Poetry | June 2021 | Poetry | Hudson Valley | Chronogram Magazine

In our March poetry pages, we published the poem G*psyGap. In hindsight, this was a mistake. The term G*psy is considered a racial slur by a large percentage of Roma people and neither I nor Chronogram want, in any way, to perpetuate any racial stereotype. My sincere apology for being ignorant and insensitive on this issue.

—Phillip X Levine


Money. Some say useless

Some say useful. I say OK.

But it can be both. Why do we

Pay with it? Can’t we just

Use paper? It’s the same thing.

Well, don’t ask me. I’m just

The one writing this poem.

It works sometimes, but not

Always. So, think before you

Use it. Be wise. Now, before

I’m done writing, a question:

If money rained from the sky,

Would you take as much as

You can? I don’t know. That’s

All. Now, do you say useless?

Or useful? Answer, but remember,

I’m just writing this poem.

—Uma Manon Bardfield (9 years old)

Now That It Is Safe to Go Outside

The contractors both my neighbors hired

may try to talk at me and what to do

then? Play normal? I have spent these solitary

days cataloguing the cotton candy no one

knows inside me. I try to get the gunk out

but it is sticky! Gigantic pink globules!

Therapy says all is okay in moderation–

or is that a nutritional idiom? Look,

loneliness drives toxicity to confession.

I polluted air around me for years and now

you want me to open my door to the world?

—James Croal Jackson

Tornado, High Falls

From the sound, it might have been a train

coming if a train came there riding the sky

like rails trains follow. While a canal

once went through the center of the hamlet,

no trains did, and this sound was coming straight

for them in a sky dark as smoke black with

burning oil. They thought it odd until they

remembered stories of the sound tornadoes

make, when they rushed to the basement to wait.

The storm passed. The sky cleared. The next day

they saw online the video someone posted

of the funnel cloud forming, no sound.

—Matthew J. Spireng

Almost Six Is a Good Age

With growing gusto

The budding thespian

Enters stage emulating

A magical nanny or frozen princess.

Polished poses and perfect pitch

Convey confidence and expert mimicry

To her adoring audience

Followed by bows and applause.

Then she dashes off to design

Lego legacies, blanket forts or farms,

Gourmet cafes, or illustrated books—

All with mastery and mirth.

Once observer, now reborn

As swimmer, biker, hiker,

And jungle gym enthusiast

With new goals each day.

She knows who she is

And proves it proudly

By reading or signing

Her name in script.

—Jane Harries

Fork misplaced.

In the shanty hut of memory

I put down my things. Prepare tea,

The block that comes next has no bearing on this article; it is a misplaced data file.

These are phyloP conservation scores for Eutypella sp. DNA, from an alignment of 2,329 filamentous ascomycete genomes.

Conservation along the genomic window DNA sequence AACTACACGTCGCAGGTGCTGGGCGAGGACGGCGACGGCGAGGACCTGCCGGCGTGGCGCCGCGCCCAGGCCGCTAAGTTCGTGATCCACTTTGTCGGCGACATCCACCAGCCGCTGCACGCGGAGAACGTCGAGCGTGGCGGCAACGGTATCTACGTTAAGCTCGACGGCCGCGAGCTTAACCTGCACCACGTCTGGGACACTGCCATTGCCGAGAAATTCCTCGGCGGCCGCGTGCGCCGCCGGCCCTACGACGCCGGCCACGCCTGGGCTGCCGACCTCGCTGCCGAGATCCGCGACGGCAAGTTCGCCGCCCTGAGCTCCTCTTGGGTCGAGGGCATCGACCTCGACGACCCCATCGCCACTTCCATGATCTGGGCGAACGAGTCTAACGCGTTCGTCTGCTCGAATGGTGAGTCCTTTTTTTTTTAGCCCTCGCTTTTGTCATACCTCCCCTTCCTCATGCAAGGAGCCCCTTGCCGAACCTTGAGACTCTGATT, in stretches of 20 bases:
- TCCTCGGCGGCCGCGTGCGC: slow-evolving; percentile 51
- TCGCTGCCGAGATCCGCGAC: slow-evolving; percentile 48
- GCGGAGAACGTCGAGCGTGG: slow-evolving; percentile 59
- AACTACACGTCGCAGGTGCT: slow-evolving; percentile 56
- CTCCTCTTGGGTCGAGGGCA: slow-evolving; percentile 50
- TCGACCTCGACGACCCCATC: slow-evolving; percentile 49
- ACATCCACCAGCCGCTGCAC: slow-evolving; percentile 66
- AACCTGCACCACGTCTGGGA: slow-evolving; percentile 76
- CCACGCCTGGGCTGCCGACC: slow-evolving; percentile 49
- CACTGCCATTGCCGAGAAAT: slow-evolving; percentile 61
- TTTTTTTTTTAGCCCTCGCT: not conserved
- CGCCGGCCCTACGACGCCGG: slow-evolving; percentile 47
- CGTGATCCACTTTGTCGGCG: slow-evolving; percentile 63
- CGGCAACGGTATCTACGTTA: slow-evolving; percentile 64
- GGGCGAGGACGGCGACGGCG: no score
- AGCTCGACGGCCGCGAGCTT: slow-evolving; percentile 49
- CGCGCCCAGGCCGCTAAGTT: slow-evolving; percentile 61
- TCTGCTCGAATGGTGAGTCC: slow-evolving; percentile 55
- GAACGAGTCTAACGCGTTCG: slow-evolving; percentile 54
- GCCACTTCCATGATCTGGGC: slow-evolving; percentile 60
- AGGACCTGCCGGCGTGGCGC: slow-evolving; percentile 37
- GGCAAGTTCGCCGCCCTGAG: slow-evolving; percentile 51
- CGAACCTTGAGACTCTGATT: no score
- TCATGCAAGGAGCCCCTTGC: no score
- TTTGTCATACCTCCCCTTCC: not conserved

a bowl of grain. Arrange my space

into same order. Kitchen. Bedroom.

Bathroom. Den. A small room for secrets.

My desk skewing east. Bed aligned.

Shoes missing. Fork misplaced.

—Mike Jurkovic

A Jog in Georgia

On that day, he went for a jog

Around a neighborhood in Brunswick

He was an athlete, played football

Makes sense to see him running

Ahmaud made his way through

What looked to be a nice area

Shaded by a tunnel of

Bright green leaves that

Embraced the bend of the road

But then followed a couple of white men

Pulled in front of him in their

Big white pickup

With the old man in the bed

And his kid behind the wheel

The son steps out

To aim his shotgun at the young man

In what they called a “citizen’s arrest”

Of a young black man jogging

And Ahmaud fought

He ran towards the son


He fought with and pushed the son


He reached to push his gun away


Then he stumbled

And fell where he took his

Last breath.

And the blood remains on the hands

Of not only those two men

But of this white america

And all who refuse to relieve

Black Americans

Of this society who rejects them,

Of these chains that bind them,

And of these men that kill them.

—Jackson Fedro

Derek Chauvin’s American Knee

is the bullet that killed Trayvon Martin

is the chokehold that killed Eric Garner

is the bullet that killed Fred Hampton

is the bullet that killed Medgar Evers

is the slaughter at Attica

is the bomb dropped on the Move building

is the bomb in the Birmingham church

is the Tulsa Massacre

is the Tuskeegee study

is the lynching noose

is the slave catcher’s manacles

is the slave master’s whip

—Ingrid Blaufarb Hughes


I swallowed one of

your hairs


It's still stuck

In my throat

Along with my shame

Come close

While I tie the red bandana

Around your beautiful neck

—Riggs Aloha

Economics 101